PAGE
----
6

You can just use an op-amp adder, or just a voltage divider if you can live with higher output impedance and low input impedance. For example (voltage divider): simulate this circuit – Schematic created using CircuitLab R1 is picked arbitrarily, and the remaining two values are chosen so that R2||R3 = 2.02K (so the output voltage changes 1.00V for ...


6

I can't give you equations, but I can tell you that the main purpose of AC Bias applied to the record head of an analog tape recorder is to overcome the inherent hysteresis of the magnetic oxide contained in the binder on the recording tape. I'm no longer competent to give you an extremely detailed explanation - I last worked with analog tape recorders more ...


6

It's to overcome the hysteresis of the magnetic tape. The record head is a small electromagnet pressed against the tape. If a current is applied, it magnetises the oxide particles on the tape. the stronger the current, the more magnetic domains are re-aligned and the stronger the signal recorded. However, a very tiny current will have no effect on the ...


6

This is from an old Sony service bulletin. It mentions SV04S (not F) but part numbers show SV04, SV04S and SV04F as equivalent, so it should work. It's a Vbe multiplier, also known as an adjustable diode or rubber diode. It's made from an NPN silicon transistor (in this case 2SD1585) and two resistors. You could replace both the 1k and 3k3 resistors for ...


6

Film capacitors have a very stable capacitance over DC bias. Look at this: But it comes to happen that film capacitors are not the only ones immune to DC bias: So, the actual question is why do ceramic capacitor have such a bad behaviour with DC bias? And the answer lies in the dielectric. In order to achieve high capacitance values in small capacitor ...


6

We are not here to do your homework for you. There are various ways to approach this. Here is one. As you say, the capacitors are open circuit for the purpose of finding the DC operating point. That leaves two transistors and three resistors. For the exercise, unlike in a real circuit, the gain of the transistors is explicitly known. Once you know the ...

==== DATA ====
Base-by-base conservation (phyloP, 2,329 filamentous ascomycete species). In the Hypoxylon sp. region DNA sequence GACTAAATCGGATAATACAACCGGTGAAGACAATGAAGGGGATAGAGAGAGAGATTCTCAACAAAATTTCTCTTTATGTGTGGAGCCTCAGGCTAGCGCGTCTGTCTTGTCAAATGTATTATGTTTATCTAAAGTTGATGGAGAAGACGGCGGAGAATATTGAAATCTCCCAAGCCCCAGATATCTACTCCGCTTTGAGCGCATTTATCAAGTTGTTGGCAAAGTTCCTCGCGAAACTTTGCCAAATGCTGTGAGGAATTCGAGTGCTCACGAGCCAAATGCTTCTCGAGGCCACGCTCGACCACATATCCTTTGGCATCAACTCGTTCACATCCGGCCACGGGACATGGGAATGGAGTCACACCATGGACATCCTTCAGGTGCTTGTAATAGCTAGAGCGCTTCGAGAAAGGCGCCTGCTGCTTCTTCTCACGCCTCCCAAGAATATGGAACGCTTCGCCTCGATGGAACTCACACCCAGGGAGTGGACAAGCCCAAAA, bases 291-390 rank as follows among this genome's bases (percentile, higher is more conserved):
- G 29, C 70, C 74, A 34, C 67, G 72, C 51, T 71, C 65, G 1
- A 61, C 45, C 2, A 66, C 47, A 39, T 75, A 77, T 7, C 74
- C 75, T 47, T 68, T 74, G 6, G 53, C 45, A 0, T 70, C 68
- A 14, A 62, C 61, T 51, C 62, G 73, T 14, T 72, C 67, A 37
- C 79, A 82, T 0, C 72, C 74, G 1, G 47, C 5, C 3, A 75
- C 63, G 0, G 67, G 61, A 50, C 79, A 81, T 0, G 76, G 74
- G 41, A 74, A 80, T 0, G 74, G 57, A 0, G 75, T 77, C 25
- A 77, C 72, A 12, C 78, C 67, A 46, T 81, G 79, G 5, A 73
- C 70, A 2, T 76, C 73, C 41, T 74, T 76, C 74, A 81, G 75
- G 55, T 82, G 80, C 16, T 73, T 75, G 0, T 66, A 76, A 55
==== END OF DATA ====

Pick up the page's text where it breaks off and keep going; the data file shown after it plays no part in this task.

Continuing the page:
5

You write that the peak base current, with the signal source connected is given by $$i_B = \frac{5V - 0.62318V}{5.5M\Omega} = 795.78nA $$ But this isn't true (which should be obvious as it's less than the bias current!). What's true is $$i_{R2} = \frac{5V - 0.62318V}{5.5M\Omega} = 795.78nA \ne i_B$$ The resistor current and base current are not equal. ...


5

Thats a Microelectronic Circuits Sedra/Smith's excercise , I recognized it immediately. The way you do it is this: The Diodes are there to counteract the \$V_{BE}\$ drop of each transistor, meaning that each diode will "cancel" each \$V_{BE}\$ drop, so the voltage at R6 is the same as the voltage of R1, and the Voltage of R4 is the same as the voltage of ...


5

simulate this circuit – Schematic created using CircuitLab I don't think horta's answer will help. From the description, this happens every time the radio starts receiving rather than just when the radio is turned on. DC IS what you want to get rid of. A capacitor has a high resistance to low frequencies, and a coil (the speaker) has a low ...


5

The big difference between #1 and #2 is that #1 is completely open loop. Transistor gain varies widely, so it's nearly impossible to come up with values for RB1 and RB2 so that Vce is near the middle of its range. The emitter resistor in #2 provides some feedback so that the operating point is less a function of the transistor gain. The downside is that ...


5

The ADC input floats to some DC voltage. If you disconnect your voltage divider from the ADC, you will see the voltage on the ADC float to some DC voltage. The ADC input looks something like this: simulate this circuit – Schematic created using CircuitLab R1 and R2 aren't resistors as such, but rather more like leakage paths from the power rails ...


5

The obvious answer is ... that they were designed to do that. Not being facetious here, rectifying diodes are designed for forward operation and high withstand in reverse, regulating diodes are designed for a relatively accurate reverse breakdown voltage to be used in regulation circuits. If we want to continue, you could say that Photodiodes are optimized ...


5

This is fairly simple. Use an isolated supply to produce (let's say) +/- 15 volts, and tie its output common to your output HI. Then use any op amp you like (selected for output current), powered by this floating +/- voltage to provide your guard current. Since you can easily find AC/DC power supplies with 2 kV or more input isolation (try Digikey, for ...


5

The problem was that the input signal went below zero. It can go a little negative without problems but at around a diode forward drop it starts loading down the inputs. Sorry for wasting everyone's time. Should I delete this question?


5

You are taking the U3 drive signal from the wrong place. Figure 1. Marked up schematic. Instead of taking the signal from (2) you should be taking it from (3). The problem is that (2) is a distorted signal as it has to overcome all the distortion caused by D2 / D3 and M1 / M2. You are tapping off part way inside the feedback loop of U2. Your other ...